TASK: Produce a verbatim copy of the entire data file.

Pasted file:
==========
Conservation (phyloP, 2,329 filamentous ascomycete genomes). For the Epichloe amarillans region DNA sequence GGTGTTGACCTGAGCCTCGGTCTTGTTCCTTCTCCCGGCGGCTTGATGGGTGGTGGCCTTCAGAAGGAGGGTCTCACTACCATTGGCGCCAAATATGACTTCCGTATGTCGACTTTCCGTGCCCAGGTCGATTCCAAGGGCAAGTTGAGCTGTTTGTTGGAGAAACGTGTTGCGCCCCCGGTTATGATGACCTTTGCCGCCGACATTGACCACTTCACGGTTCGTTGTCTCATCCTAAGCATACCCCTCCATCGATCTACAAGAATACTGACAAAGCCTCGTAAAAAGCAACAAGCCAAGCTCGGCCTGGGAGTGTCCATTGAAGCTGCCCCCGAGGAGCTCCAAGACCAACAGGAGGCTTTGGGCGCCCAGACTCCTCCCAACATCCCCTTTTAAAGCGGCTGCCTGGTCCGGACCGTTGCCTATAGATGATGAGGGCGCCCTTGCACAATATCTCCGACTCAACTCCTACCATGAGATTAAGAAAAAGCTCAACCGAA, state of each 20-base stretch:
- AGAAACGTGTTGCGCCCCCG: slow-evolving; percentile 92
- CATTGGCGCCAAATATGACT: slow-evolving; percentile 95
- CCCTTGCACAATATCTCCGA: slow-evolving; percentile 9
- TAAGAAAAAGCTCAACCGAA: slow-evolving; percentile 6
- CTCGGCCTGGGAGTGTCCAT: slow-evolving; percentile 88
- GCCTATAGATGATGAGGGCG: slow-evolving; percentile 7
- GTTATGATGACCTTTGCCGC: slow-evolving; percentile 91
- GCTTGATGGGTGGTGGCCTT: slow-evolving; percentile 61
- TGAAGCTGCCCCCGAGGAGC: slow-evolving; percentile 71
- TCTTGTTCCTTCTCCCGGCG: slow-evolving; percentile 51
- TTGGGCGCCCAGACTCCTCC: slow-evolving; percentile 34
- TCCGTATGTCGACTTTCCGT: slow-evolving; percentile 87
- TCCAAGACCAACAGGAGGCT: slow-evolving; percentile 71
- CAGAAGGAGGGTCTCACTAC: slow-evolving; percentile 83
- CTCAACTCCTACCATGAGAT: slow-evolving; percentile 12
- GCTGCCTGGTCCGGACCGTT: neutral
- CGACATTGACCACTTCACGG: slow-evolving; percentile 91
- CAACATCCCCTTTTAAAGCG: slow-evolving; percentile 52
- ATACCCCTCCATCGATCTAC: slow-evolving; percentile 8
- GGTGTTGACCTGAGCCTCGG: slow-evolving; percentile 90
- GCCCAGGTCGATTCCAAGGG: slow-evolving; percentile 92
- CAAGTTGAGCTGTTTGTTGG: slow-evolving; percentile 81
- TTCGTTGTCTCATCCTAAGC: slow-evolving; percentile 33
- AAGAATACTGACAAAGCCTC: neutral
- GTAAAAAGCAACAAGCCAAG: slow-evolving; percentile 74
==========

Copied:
Conservation (phyloP, 2,329 filamentous ascomycete genomes). For the Epichloe amarillans region DNA sequence GGTGTTGACCTGAGCCTCGGTCTTGTTCCTTCTCCCGGCGGCTTGATGGGTGGTGGCCTTCAGAAGGAGGGTCTCACTACCATTGGCGCCAAATATGACTTCCGTATGTCGACTTTCCGTGCCCAGGTCGATTCCAAGGGCAAGTTGAGCTGTTTGTTGGAGAAACGTGTTGCGCCCCCGGTTATGATGACCTTTGCCGCCGACATTGACCACTTCACGGTTCGTTGTCTCATCCTAAGCATACCCCTCCATCGATCTACAAGAATACTGACAAAGCCTCGTAAAAAGCAACAAGCCAAGCTCGGCCTGGGAGTGTCCATTGAAGCTGCCCCCGAGGAGCTCCAAGACCAACAGGAGGCTTTGGGCGCCCAGACTCCTCCCAACATCCCCTTTTAAAGCGGCTGCCTGGTCCGGACCGTTGCCTATAGATGATGAGGGCGCCCTTGCACAATATCTCCGACTCAACTCCTACCATGAGATTAAGAAAAAGCTCAACCGAA, state of each 20-base stretch:
- AGAAACGTGTTGCGCCCCCG: slow-evolving; percentile 92
- CATTGGCGCCAAATATGACT: slow-evolving; percentile 95
- CCCTTGCACAATATCTCCGA: slow-evolving; percentile 9
- TAAGAAAAAGCTCAACCGAA: slow-evolving; percentile 6
- CTCGGCCTGGGAGTGTCCAT: slow-evolving; percentile 88
- GCCTATAGATGATGAGGGCG: slow-evolving; percentile 7
- GTTATGATGACCTTTGCCGC: slow-evolving; percentile 91
- GCTTGATGGGTGGTGGCCTT: slow-evolving; percentile 61
- TGAAGCTGCCCCCGAGGAGC: slow-evolving; percentile 71
- TCTTGTTCCTTCTCCCGGCG: slow-evolving; percentile 51
- TTGGGCGCCCAGACTCCTCC: slow-evolving; percentile 34
- TCCGTATGTCGACTTTCCGT: slow-evolving; percentile 87
- TCCAAGACCAACAGGAGGCT: slow-evolving; percentile 71
- CAGAAGGAGGGTCTCACTAC: slow-evolving; percentile 83
- CTCAACTCCTACCATGAGAT: slow-evolving; percentile 12
- GCTGCCTGGTCCGGACCGTT: neutral
- CGACATTGACCACTTCACGG: slow-evolving; percentile 91
- CAACATCCCCTTTTAAAGCG: slow-evolving; percentile 52
- ATACCCCTCCATCGATCTAC: slow-evolving; percentile 8
- GGTGTTGACCTGAGCCTCGG: slow-evolving; percentile 90
- GCCCAGGTCGATTCCAAGGG: slow-evolving; percentile 92
- CAAGTTGAGCTGTTTGTTGG: slow-evolving; percentile 81
- TTCGTTGTCTCATCCTAAGC: slow-evolving; percentile 33
- AAGAATACTGACAAAGCCTC: neutral
- GTAAAAAGCAACAAGCCAAG: slow-evolving; percentile 74